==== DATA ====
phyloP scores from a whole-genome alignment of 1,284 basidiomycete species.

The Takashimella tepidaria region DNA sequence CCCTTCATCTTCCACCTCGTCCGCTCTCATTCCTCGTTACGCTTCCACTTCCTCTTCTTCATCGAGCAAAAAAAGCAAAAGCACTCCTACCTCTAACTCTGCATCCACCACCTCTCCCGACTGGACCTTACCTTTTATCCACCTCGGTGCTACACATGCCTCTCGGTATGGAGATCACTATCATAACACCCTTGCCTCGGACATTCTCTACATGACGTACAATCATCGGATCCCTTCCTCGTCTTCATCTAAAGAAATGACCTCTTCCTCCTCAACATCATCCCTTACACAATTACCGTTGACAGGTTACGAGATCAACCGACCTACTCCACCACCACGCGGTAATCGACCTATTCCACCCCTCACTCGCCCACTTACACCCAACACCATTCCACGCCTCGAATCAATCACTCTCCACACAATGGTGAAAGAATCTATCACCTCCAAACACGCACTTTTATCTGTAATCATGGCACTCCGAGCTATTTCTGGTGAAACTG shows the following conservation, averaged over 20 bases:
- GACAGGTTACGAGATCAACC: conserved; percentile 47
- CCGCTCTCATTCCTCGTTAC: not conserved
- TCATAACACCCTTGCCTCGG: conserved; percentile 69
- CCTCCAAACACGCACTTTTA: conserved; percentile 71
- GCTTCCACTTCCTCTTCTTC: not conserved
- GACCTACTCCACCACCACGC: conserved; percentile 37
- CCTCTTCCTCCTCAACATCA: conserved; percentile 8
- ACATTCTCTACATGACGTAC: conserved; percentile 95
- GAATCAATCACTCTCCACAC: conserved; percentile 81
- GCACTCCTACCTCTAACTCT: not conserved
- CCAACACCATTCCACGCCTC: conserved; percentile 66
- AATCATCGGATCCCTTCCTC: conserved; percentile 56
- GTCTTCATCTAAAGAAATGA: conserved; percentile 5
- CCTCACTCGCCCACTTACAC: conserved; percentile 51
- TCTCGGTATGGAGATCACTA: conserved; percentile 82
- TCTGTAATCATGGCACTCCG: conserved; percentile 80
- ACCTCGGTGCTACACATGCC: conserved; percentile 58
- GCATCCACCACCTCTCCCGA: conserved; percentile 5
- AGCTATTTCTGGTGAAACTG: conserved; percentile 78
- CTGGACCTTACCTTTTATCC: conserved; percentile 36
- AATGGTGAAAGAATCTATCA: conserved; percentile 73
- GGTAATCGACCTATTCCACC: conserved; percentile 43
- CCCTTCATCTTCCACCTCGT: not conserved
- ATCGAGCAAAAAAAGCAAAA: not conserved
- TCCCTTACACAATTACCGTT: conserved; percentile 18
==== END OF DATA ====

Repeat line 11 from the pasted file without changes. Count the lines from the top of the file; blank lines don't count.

- GAATCAATCACTCTCCACAC: conserved; percentile 81